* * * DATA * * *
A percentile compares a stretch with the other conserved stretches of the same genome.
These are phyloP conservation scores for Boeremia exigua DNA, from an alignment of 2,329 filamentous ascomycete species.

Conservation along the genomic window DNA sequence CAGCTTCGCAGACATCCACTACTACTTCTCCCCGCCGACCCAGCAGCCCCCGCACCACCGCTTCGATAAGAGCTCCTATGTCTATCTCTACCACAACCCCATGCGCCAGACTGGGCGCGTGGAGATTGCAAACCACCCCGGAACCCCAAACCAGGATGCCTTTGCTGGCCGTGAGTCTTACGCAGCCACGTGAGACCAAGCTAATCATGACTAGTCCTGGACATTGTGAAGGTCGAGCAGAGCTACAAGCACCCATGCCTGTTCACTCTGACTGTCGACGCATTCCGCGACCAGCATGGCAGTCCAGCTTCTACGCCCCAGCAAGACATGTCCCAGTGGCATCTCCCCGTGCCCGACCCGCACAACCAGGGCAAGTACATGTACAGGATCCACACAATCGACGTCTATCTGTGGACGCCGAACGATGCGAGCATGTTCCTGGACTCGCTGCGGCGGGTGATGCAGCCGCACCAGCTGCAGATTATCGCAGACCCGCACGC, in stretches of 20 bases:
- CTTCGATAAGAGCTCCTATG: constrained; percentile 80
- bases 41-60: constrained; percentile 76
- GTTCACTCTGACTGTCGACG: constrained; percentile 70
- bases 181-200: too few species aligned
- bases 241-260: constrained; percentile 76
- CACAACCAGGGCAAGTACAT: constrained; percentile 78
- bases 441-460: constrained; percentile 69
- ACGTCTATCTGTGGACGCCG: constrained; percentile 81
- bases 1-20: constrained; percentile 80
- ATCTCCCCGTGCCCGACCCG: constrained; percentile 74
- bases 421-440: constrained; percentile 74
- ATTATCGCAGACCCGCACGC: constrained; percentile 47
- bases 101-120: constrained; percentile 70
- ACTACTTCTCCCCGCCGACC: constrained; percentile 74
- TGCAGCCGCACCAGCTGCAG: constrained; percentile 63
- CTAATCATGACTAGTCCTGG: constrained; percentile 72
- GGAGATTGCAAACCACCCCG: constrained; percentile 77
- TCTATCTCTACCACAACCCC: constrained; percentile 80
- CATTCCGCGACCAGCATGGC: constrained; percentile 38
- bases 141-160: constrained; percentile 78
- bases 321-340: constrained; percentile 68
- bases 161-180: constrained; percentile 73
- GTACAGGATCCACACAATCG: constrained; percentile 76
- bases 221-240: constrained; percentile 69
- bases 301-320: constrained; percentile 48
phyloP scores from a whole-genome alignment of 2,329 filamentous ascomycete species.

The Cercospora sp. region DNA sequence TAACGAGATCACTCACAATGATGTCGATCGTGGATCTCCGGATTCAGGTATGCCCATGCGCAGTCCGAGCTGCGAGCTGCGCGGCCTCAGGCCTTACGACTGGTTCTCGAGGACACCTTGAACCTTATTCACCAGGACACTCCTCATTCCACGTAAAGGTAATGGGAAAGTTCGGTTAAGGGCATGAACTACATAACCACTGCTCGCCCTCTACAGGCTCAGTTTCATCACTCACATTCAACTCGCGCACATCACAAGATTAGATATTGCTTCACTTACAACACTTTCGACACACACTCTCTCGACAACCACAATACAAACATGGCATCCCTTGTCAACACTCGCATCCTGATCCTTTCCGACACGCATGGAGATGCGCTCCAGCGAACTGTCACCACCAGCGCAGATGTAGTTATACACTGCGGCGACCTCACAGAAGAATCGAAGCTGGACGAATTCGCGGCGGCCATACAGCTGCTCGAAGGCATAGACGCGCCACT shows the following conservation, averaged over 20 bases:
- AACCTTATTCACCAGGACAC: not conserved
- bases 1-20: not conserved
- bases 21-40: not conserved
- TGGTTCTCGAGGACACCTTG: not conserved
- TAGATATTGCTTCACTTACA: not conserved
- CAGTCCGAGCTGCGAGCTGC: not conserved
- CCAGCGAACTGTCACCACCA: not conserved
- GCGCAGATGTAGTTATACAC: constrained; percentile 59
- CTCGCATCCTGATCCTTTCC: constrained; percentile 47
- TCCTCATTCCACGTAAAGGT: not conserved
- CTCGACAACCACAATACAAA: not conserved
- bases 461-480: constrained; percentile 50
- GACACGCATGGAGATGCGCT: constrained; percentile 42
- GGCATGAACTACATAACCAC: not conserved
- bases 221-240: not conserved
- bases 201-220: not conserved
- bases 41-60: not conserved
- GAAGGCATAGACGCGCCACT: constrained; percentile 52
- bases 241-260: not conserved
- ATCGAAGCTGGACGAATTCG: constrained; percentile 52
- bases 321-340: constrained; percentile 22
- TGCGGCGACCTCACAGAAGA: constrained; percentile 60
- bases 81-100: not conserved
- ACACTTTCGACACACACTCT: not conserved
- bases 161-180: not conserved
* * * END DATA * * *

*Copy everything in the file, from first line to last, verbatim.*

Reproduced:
A percentile compares a stretch with the other conserved stretches of the same genome.
These are phyloP conservation scores for Boeremia exigua DNA, from an alignment of 2,329 filamentous ascomycete species.

Conservation along the genomic window DNA sequence CAGCTTCGCAGACATCCACTACTACTTCTCCCCGCCGACCCAGCAGCCCCCGCACCACCGCTTCGATAAGAGCTCCTATGTCTATCTCTACCACAACCCCATGCGCCAGACTGGGCGCGTGGAGATTGCAAACCACCCCGGAACCCCAAACCAGGATGCCTTTGCTGGCCGTGAGTCTTACGCAGCCACGTGAGACCAAGCTAATCATGACTAGTCCTGGACATTGTGAAGGTCGAGCAGAGCTACAAGCACCCATGCCTGTTCACTCTGACTGTCGACGCATTCCGCGACCAGCATGGCAGTCCAGCTTCTACGCCCCAGCAAGACATGTCCCAGTGGCATCTCCCCGTGCCCGACCCGCACAACCAGGGCAAGTACATGTACAGGATCCACACAATCGACGTCTATCTGTGGACGCCGAACGATGCGAGCATGTTCCTGGACTCGCTGCGGCGGGTGATGCAGCCGCACCAGCTGCAGATTATCGCAGACCCGCACGC, in stretches of 20 bases:
- CTTCGATAAGAGCTCCTATG: constrained; percentile 80
- bases 41-60: constrained; percentile 76
- GTTCACTCTGACTGTCGACG: constrained; percentile 70
- bases 181-200: too few species aligned
- bases 241-260: constrained; percentile 76
- CACAACCAGGGCAAGTACAT: constrained; percentile 78
- bases 441-460: constrained; percentile 69
- ACGTCTATCTGTGGACGCCG: constrained; percentile 81
- bases 1-20: constrained; percentile 80
- ATCTCCCCGTGCCCGACCCG: constrained; percentile 74
- bases 421-440: constrained; percentile 74
- ATTATCGCAGACCCGCACGC: constrained; percentile 47
- bases 101-120: constrained; percentile 70
- ACTACTTCTCCCCGCCGACC: constrained; percentile 74
- TGCAGCCGCACCAGCTGCAG: constrained; percentile 63
- CTAATCATGACTAGTCCTGG: constrained; percentile 72
- GGAGATTGCAAACCACCCCG: constrained; percentile 77
- TCTATCTCTACCACAACCCC: constrained; percentile 80
- CATTCCGCGACCAGCATGGC: constrained; percentile 38
- bases 141-160: constrained; percentile 78
- bases 321-340: constrained; percentile 68
- bases 161-180: constrained; percentile 73
- GTACAGGATCCACACAATCG: constrained; percentile 76
- bases 221-240: constrained; percentile 69
- bases 301-320: constrained; percentile 48
phyloP scores from a whole-genome alignment of 2,329 filamentous ascomycete species.

The Cercospora sp. region DNA sequence TAACGAGATCACTCACAATGATGTCGATCGTGGATCTCCGGATTCAGGTATGCCCATGCGCAGTCCGAGCTGCGAGCTGCGCGGCCTCAGGCCTTACGACTGGTTCTCGAGGACACCTTGAACCTTATTCACCAGGACACTCCTCATTCCACGTAAAGGTAATGGGAAAGTTCGGTTAAGGGCATGAACTACATAACCACTGCTCGCCCTCTACAGGCTCAGTTTCATCACTCACATTCAACTCGCGCACATCACAAGATTAGATATTGCTTCACTTACAACACTTTCGACACACACTCTCTCGACAACCACAATACAAACATGGCATCCCTTGTCAACACTCGCATCCTGATCCTTTCCGACACGCATGGAGATGCGCTCCAGCGAACTGTCACCACCAGCGCAGATGTAGTTATACACTGCGGCGACCTCACAGAAGAATCGAAGCTGGACGAATTCGCGGCGGCCATACAGCTGCTCGAAGGCATAGACGCGCCACT shows the following conservation, averaged over 20 bases:
- AACCTTATTCACCAGGACAC: not conserved
- bases 1-20: not conserved
- bases 21-40: not conserved
- TGGTTCTCGAGGACACCTTG: not conserved
- TAGATATTGCTTCACTTACA: not conserved
- CAGTCCGAGCTGCGAGCTGC: not conserved
- CCAGCGAACTGTCACCACCA: not conserved
- GCGCAGATGTAGTTATACAC: constrained; percentile 59
- CTCGCATCCTGATCCTTTCC: constrained; percentile 47
- TCCTCATTCCACGTAAAGGT: not conserved
- CTCGACAACCACAATACAAA: not conserved
- bases 461-480: constrained; percentile 50
- GACACGCATGGAGATGCGCT: constrained; percentile 42
- GGCATGAACTACATAACCAC: not conserved
- bases 221-240: not conserved
- bases 201-220: not conserved
- bases 41-60: not conserved
- GAAGGCATAGACGCGCCACT: constrained; percentile 52
- bases 241-260: not conserved
- ATCGAAGCTGGACGAATTCG: constrained; percentile 52
- bases 321-340: constrained; percentile 22
- TGCGGCGACCTCACAGAAGA: constrained; percentile 60
- bases 81-100: not conserved
- ACACTTTCGACACACACTCT: not conserved
- bases 161-180: not conserved